## Archive for December, 2014

### Complex Analysis Tool (CAT): Analyzing and Recording Think or Swim RTD Data in Excel

December 19, 2014

I just updated the stock Excel CAT tool to use RTD instead of the now defunct DDE. This only works on Excel for Windows unfortunately. You can go download it now from my Google Site under Released Tools in the Donors Only folder. If you already donated in the past you can use your password to access it. If you want to become a donor (or throw me some more coin) you can do so by clicking the Donate button:

### UPDATE: MACD Divergence Indicator for Think or Swim

December 10, 2014

This indicator has been updated!  See the new post here.

This has been a long time in coming.  My family life has been in upheaval for a couple years now.  I finally had a bit of time so I wanted to get this done.  Thanks for staying with me.

Many people have asked for a version of the MACD Divergence Indicator that can run in a scan.  The old one I had ran on recursive logic and so wasn’t supported in scans.  This new one uses a different philosophy that runs in real time.  Before I would use my Swing Points and check the value of the MACD against them.  Higher swing highs and lower corresponding values of MACD on those bars would signal a bearish divergence.  Now I am using Linear Regression slopes to compare divergences.  Here’s the theory of how it works:

A linear regression is a way to fit a straight line through some data such that you get the least amount of average distance from the line. If the slope of the linear regression is up, then values are generally trending upward over the set of data you put in. If the slope is negative, then the values trend downward.

So I take a linear regression of price, then get the slope of the LR, and I also take a linear regression of the standard MACD indicator and get that slope. When the price slope is positive and the MACD slope is negative, we have a bearish MACD divergence. If price slope is negative and MACD slope is positive, we have a bullish divergence. If price slope and MACD slope are the same, we have a trend continuation (up/up or down/down). This chart shows this theory in action:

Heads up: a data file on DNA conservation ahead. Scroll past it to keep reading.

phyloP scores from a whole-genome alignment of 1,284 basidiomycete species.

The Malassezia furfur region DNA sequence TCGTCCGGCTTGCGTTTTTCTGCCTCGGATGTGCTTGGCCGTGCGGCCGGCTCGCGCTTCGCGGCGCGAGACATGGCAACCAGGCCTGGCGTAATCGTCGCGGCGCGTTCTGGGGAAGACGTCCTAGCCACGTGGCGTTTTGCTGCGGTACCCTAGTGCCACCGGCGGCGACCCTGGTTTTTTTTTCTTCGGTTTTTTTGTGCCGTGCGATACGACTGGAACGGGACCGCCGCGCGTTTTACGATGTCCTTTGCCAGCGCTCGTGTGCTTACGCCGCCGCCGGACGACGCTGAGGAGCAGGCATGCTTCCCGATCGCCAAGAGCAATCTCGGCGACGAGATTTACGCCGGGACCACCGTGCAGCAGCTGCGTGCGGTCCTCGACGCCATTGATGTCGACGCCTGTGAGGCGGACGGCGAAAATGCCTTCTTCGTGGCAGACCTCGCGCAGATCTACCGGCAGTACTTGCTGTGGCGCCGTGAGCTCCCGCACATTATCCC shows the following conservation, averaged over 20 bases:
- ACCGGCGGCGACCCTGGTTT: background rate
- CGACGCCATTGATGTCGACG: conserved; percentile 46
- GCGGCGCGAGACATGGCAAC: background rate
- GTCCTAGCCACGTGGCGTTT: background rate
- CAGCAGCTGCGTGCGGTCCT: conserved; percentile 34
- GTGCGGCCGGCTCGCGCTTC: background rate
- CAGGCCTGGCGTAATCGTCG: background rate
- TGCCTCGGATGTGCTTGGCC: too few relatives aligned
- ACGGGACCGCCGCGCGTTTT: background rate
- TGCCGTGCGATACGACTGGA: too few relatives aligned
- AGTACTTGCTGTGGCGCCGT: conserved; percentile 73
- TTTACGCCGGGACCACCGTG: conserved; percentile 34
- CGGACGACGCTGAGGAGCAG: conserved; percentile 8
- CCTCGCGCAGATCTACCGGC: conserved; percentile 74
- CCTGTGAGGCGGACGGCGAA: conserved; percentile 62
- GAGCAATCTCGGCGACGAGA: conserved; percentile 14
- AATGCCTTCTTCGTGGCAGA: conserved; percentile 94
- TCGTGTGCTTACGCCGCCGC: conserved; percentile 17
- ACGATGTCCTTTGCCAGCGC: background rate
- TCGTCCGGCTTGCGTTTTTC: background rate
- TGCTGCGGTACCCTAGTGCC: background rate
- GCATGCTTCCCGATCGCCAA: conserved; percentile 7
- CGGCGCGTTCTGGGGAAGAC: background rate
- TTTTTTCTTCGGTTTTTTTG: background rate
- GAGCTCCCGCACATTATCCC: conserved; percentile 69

Here’s what my indicator actually looks like.  The small arrows are short term divergences, the larger arrows are the long term divergences.  The short and long timeframes are inputs, so you can set them at whatever you want.  This chart uses 20 and 50 as the inputs, but you can experiment with what works best for what you are trading:

As with all divergences, just because it is there doesn’t mean that the trend must reverse. Sometimes divergences can go on for a long time. This information is good to give you a sense that a trend might reverse, and you can plan your own entry and stop accordingly.

Now, to set set up a custom scan, you follow the instructions in these pictures:

Then when your scan runs, you will get flagged if the divergence you asked for is currently found.

This indicator is for blog donors only.  You can find it on my google site under Released Thinkscript Studies down in the Donors Only section.